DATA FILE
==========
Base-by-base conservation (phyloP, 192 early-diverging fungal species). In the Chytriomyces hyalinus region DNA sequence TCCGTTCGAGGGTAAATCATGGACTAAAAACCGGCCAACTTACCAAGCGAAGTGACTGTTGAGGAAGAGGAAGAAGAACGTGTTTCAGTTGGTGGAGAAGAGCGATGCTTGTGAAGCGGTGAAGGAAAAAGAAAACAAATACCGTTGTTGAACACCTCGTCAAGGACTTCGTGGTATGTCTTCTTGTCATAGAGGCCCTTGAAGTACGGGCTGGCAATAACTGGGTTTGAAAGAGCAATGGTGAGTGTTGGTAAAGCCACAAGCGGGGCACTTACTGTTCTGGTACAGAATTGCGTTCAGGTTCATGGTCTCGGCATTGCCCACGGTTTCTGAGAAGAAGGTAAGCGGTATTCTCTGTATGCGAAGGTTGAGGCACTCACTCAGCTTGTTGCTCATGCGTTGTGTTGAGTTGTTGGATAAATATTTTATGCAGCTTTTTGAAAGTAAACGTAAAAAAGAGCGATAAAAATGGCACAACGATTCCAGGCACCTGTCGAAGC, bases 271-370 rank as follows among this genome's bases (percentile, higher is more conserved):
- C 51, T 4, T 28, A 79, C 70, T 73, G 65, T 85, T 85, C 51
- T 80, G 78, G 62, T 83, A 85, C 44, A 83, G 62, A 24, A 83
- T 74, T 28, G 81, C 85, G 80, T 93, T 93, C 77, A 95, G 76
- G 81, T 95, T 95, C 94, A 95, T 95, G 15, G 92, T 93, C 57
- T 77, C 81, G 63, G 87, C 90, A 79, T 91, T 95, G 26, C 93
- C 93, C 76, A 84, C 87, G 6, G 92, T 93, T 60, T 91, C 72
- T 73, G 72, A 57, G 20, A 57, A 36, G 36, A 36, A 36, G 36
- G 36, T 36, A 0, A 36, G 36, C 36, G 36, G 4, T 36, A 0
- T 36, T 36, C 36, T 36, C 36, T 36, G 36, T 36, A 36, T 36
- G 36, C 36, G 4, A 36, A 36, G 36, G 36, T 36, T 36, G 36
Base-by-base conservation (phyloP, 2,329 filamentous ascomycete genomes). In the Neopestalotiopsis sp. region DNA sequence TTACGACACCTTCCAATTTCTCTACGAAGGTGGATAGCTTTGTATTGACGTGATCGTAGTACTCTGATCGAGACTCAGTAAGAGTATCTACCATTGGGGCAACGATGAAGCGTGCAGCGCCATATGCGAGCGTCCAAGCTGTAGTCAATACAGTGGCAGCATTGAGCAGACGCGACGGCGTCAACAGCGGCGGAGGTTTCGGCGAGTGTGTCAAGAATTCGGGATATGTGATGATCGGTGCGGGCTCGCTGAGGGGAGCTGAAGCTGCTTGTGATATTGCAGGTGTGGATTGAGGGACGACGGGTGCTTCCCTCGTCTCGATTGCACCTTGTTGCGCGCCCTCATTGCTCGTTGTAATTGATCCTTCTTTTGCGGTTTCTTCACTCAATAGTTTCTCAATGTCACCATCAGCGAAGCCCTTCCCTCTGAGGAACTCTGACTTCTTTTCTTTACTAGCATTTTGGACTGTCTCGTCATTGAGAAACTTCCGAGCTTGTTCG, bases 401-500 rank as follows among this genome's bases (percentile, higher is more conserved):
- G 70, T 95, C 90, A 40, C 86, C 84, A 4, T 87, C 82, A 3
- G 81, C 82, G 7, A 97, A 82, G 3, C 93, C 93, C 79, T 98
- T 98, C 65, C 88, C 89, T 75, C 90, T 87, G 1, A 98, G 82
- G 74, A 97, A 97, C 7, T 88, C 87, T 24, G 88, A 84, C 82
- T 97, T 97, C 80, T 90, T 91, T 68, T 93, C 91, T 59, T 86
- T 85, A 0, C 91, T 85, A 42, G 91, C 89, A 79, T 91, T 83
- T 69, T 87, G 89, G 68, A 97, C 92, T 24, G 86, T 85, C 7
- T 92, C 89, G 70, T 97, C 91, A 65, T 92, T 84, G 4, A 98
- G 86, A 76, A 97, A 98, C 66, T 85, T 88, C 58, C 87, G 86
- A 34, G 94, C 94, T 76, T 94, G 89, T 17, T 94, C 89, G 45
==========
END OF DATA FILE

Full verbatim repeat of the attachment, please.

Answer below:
Base-by-base conservation (phyloP, 192 early-diverging fungal species). In the Chytriomyces hyalinus region DNA sequence TCCGTTCGAGGGTAAATCATGGACTAAAAACCGGCCAACTTACCAAGCGAAGTGACTGTTGAGGAAGAGGAAGAAGAACGTGTTTCAGTTGGTGGAGAAGAGCGATGCTTGTGAAGCGGTGAAGGAAAAAGAAAACAAATACCGTTGTTGAACACCTCGTCAAGGACTTCGTGGTATGTCTTCTTGTCATAGAGGCCCTTGAAGTACGGGCTGGCAATAACTGGGTTTGAAAGAGCAATGGTGAGTGTTGGTAAAGCCACAAGCGGGGCACTTACTGTTCTGGTACAGAATTGCGTTCAGGTTCATGGTCTCGGCATTGCCCACGGTTTCTGAGAAGAAGGTAAGCGGTATTCTCTGTATGCGAAGGTTGAGGCACTCACTCAGCTTGTTGCTCATGCGTTGTGTTGAGTTGTTGGATAAATATTTTATGCAGCTTTTTGAAAGTAAACGTAAAAAAGAGCGATAAAAATGGCACAACGATTCCAGGCACCTGTCGAAGC, bases 271-370 rank as follows among this genome's bases (percentile, higher is more conserved):
- C 51, T 4, T 28, A 79, C 70, T 73, G 65, T 85, T 85, C 51
- T 80, G 78, G 62, T 83, A 85, C 44, A 83, G 62, A 24, A 83
- T 74, T 28, G 81, C 85, G 80, T 93, T 93, C 77, A 95, G 76
- G 81, T 95, T 95, C 94, A 95, T 95, G 15, G 92, T 93, C 57
- T 77, C 81, G 63, G 87, C 90, A 79, T 91, T 95, G 26, C 93
- C 93, C 76, A 84, C 87, G 6, G 92, T 93, T 60, T 91, C 72
- T 73, G 72, A 57, G 20, A 57, A 36, G 36, A 36, A 36, G 36
- G 36, T 36, A 0, A 36, G 36, C 36, G 36, G 4, T 36, A 0
- T 36, T 36, C 36, T 36, C 36, T 36, G 36, T 36, A 36, T 36
- G 36, C 36, G 4, A 36, A 36, G 36, G 36, T 36, T 36, G 36
Base-by-base conservation (phyloP, 2,329 filamentous ascomycete genomes). In the Neopestalotiopsis sp. region DNA sequence TTACGACACCTTCCAATTTCTCTACGAAGGTGGATAGCTTTGTATTGACGTGATCGTAGTACTCTGATCGAGACTCAGTAAGAGTATCTACCATTGGGGCAACGATGAAGCGTGCAGCGCCATATGCGAGCGTCCAAGCTGTAGTCAATACAGTGGCAGCATTGAGCAGACGCGACGGCGTCAACAGCGGCGGAGGTTTCGGCGAGTGTGTCAAGAATTCGGGATATGTGATGATCGGTGCGGGCTCGCTGAGGGGAGCTGAAGCTGCTTGTGATATTGCAGGTGTGGATTGAGGGACGACGGGTGCTTCCCTCGTCTCGATTGCACCTTGTTGCGCGCCCTCATTGCTCGTTGTAATTGATCCTTCTTTTGCGGTTTCTTCACTCAATAGTTTCTCAATGTCACCATCAGCGAAGCCCTTCCCTCTGAGGAACTCTGACTTCTTTTCTTTACTAGCATTTTGGACTGTCTCGTCATTGAGAAACTTCCGAGCTTGTTCG, bases 401-500 rank as follows among this genome's bases (percentile, higher is more conserved):
- G 70, T 95, C 90, A 40, C 86, C 84, A 4, T 87, C 82, A 3
- G 81, C 82, G 7, A 97, A 82, G 3, C 93, C 93, C 79, T 98
- T 98, C 65, C 88, C 89, T 75, C 90, T 87, G 1, A 98, G 82
- G 74, A 97, A 97, C 7, T 88, C 87, T 24, G 88, A 84, C 82
- T 97, T 97, C 80, T 90, T 91, T 68, T 93, C 91, T 59, T 86
- T 85, A 0, C 91, T 85, A 42, G 91, C 89, A 79, T 91, T 83
- T 69, T 87, G 89, G 68, A 97, C 92, T 24, G 86, T 85, C 7
- T 92, C 89, G 70, T 97, C 91, A 65, T 92, T 84, G 4, A 98
- G 86, A 76, A 97, A 98, C 66, T 85, T 88, C 58, C 87, G 86
- A 34, G 94, C 94, T 76, T 94, G 89, T 17, T 94, C 89, G 45